Public Outcry and Financial Pledges Aim to Keep Ontario Science Centre Open

The Ontario Science Centre has announced its immediate closure due to structural concerns, sparking significant community outcry and offers of financial support to keep the facility open. The announcement, made by the Ministry of Infrastructure on June 21, cited an engineer’s report that identified the risk of “potential roof failure due to snow load as early as this winter.”

The report emphasized that the majority of panel anomalies were caused by water ingress through the roof assembly and unreinforced field modifications. These issues have reduced the load-carrying capacity of the RAAC panels, increasing the risk of sudden collapse under significant snow or rain loading.

Despite the closure announcement, a comprehensive report suggested that buildings A, B, and C are safe for occupancy until October 31, 2024, provided that immediate risk mitigation strategies are implemented. The recommended remediation for high-risk panels, including reinforcement or replacement, is estimated to cost $522,500 and should be completed by October 31, 2024.

Crowdfunding for science?

The sudden closure has drawn significant backlash from the community and prominent figures. Jennifer Keesmaat, former Chief Planner of Toronto, highlighted a tweet from entrepreneur Adam McNamara, who pledged to fund the required $522,500 for panel remediation to keep the Science Centre operational through 2024.

“Adam McNamara will send the Ontario Science Centre the $522,500 required to keep it open for 2024. All those summer children’s programs will not need to be cancelled/relocated. All those staff won’t be laid off or displaced at the 11th hour. I’m retweeting this because I would like to see this happen. (And I know Adam, and I know he is serious.),” Keesmaat posted on X.

McNamara’s offer was a direct response to the government’s closure decision, which he criticized as unnecessary given the engineers’ assessment. He challenged the Ontario government to keep the Science Centre open, promising to send the required funds in a timely manner.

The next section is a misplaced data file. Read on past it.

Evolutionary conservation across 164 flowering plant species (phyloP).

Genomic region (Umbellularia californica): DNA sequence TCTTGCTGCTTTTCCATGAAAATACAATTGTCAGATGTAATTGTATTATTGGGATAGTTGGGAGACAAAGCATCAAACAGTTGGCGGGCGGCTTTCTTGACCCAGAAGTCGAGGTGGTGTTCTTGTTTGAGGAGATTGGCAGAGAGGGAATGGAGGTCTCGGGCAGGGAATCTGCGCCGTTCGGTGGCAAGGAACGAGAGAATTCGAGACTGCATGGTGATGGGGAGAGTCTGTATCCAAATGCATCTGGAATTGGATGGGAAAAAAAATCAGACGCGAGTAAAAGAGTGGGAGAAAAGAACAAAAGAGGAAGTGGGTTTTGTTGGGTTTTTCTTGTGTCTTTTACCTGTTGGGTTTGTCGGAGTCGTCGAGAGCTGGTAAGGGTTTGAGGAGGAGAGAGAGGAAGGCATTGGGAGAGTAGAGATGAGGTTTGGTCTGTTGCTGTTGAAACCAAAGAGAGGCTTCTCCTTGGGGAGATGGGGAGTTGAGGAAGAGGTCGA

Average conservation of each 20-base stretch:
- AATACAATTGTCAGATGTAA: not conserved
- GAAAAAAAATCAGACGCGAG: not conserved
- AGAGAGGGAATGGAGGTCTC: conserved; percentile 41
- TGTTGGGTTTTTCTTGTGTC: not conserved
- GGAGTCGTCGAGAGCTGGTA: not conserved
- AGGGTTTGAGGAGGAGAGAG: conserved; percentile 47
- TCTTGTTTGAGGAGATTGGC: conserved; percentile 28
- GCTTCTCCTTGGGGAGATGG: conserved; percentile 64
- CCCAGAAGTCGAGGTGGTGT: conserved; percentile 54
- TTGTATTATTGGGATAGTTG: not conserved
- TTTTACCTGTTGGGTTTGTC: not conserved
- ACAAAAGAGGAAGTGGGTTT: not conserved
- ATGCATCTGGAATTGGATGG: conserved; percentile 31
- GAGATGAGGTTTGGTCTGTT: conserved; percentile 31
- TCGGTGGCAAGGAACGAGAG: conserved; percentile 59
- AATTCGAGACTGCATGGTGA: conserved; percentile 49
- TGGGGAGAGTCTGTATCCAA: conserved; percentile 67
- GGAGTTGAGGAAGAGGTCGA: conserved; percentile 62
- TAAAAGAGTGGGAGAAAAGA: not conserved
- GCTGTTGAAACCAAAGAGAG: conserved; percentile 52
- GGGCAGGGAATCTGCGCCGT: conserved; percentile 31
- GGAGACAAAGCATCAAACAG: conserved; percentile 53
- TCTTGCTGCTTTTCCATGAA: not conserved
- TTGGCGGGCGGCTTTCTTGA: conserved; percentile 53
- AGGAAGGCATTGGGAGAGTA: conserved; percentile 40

Ontario-based McNamara co-founded Select Start Studios, which was later acquired by Shopify, where he served as the first Vice President of Product. Currently, he is involved in various investment and entrepreneurial activities, including managing McNamara Family Investments.

The closure decision has not only prompted offers of financial support but also sparked accusations of governmental mismanagement. Alex Bozikovic, a prominent architecture critic, called the closure a betrayal, noting that the engineer’s report did not recommend immediate closure.

Brandon Chu, a former Shopify executive, expressed frustration over the closure, pointing out that the estimated repair cost of $4 million is relatively small compared to the social benefits of keeping the Science Centre operational.

Furthermore, Vohra Miller Foundation’s Sabina Vohra-Miller and Craig Miller, former Chief Product Officer at Shopify, have proposed a collective fundraising effort, potentially contributing up to $1 million to ensure the Science Centre remains in its current location permanently.

The closure impacts numerous programs and events at the Science Centre. According to the Centre’s official statement, summer camps, school visits, and private events are among the affected activities. Refunds will be provided, and efforts are underway to offer alternative arrangements for camp families.

In the interim, the Science Centre plans to continue delivering innovative science experiences virtually and through pop-up events, while preparing for a new permanent home at Ontario Place.


Information for this briefing was found via the sources mentioned. The author has no securities or affiliations related to this organization. Not a recommendation to buy or sell. Always do additional research and consult a professional before purchasing a security. The author holds no licenses.

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